The Upside of Downsizing

12/30/2010

By Jim Favors

It was amazing to me to see how much “stuff” we kept taking off of our old boat, the 40’ trawler, when we sold it. Lisa kept reminding me that it had been our home for the last five years so I kind of understood, but it seemed to me like we made a lot of trips up and down the dock moving our personal belongings off. What I understood Lisa to state was that our boat home was no different than a land based home in that we filled every nook and cranny with personal and work items. Because we lived on Kismet full-time and worked from the boat, we gradually began to miss out on the spontaneous attributes that drew us to boating in the first place. We think traveling by trailerable trawler will return us to the exploring vagabonds we truly are because now we’ll be able to leave most of that “stuff” at home.

So, what exactly is a trailerable trawler? I’d like to break down the words and what they mean to me as well as the various rules that different states apply toward towing your boat through them. First of all, for Lisa and me, the trawler part means that the boat would be a smaller version of a large trawler. The boat would have the same basic amenities as their larger counterparts with the understanding that most things would need to be downsized in order to fit into the skin of the more lean and nimble version. The boat could have a diesel inboard or gas outboards, a genset, bow thruster, GPS/radar, master state room, galley, head, dinette, a raised pilothouse if possible. The list of equipment from a full-size trawler to a trailerable trawler would be very similar it’s just that the capacities and dimensions are downsized.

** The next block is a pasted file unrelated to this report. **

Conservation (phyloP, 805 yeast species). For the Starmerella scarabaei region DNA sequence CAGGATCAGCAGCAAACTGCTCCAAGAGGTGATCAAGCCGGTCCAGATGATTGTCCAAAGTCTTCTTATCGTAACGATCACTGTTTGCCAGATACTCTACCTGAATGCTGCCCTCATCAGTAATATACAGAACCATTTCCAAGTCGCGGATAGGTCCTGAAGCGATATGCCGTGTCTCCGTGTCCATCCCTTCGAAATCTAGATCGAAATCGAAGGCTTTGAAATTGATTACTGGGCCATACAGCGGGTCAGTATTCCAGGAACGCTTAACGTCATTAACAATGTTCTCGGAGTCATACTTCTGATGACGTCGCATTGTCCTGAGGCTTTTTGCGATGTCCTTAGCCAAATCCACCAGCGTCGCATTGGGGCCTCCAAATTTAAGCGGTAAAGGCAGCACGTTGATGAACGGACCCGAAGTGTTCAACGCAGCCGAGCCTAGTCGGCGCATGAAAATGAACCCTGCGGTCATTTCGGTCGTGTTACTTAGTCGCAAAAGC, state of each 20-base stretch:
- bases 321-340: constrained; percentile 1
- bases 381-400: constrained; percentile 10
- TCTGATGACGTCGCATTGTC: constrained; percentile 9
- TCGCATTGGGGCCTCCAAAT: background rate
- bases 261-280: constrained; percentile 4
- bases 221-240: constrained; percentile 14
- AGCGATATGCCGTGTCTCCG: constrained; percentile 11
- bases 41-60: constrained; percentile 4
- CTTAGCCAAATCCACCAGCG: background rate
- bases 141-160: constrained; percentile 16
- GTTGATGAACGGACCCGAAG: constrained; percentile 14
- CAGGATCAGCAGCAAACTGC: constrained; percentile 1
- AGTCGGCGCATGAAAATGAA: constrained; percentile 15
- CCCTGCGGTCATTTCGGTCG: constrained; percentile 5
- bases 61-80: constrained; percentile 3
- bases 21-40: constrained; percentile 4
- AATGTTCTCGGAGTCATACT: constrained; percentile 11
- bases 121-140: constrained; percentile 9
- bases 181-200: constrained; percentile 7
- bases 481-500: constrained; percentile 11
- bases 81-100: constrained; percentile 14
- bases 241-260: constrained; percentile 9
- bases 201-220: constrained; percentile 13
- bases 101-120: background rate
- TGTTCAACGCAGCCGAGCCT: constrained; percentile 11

Here’s an example of what a trailerable trawler looks like on it’s trailer, gives you a good idea about overall size, etc.

 

When I say trailerable it would seem rather straight forward that the trawler in question would need to be able to be towed to qualify. However, just because the boat fits onto a trailer doesn’t mean it automatically qualifies to be considered. In checking various websites, I found that there are no universal, national laws as it relates to towing a boat on a highway. Most states have a height restriction of 13’6” but some are different, most states have a width restriction of no more then 8’6” however, some are more and some less, some have safety chain and breakaway switch rules while again others do not. I also discovered that in states where the width is limited to 8’6” you could purchase a temporary permit, if your boat’s beam is wider than the limit, to tow your boat legally through that state. My research also found the wider boats could not typically be towed at night, some times not on weekends and almost all must travel at a reduced highway speed.

Lisa and I have been gathering information on trailerable trawlers and plan on doing more in-depth research by attending the Fort Lauderdale Trawler Fest (January, 2011-(http://www.passagemaker.com/MagazineandEvents/TrawlerFest/TrawlerFestHome/tabid/461/Default.aspx)) and later several of the boat manufacturing facilities. We really have not formed any definite opinions yet on any of the makes and models because we’ve never actually set foot on one of these trawlers. We think the more research we do, the better informed we’ll be, enabling us to make an intelligent buying decision. Based on boat magazine reviews and website browsing of several of these companies we’ve begun to put together a list of boats that, in our opinion, have great potential.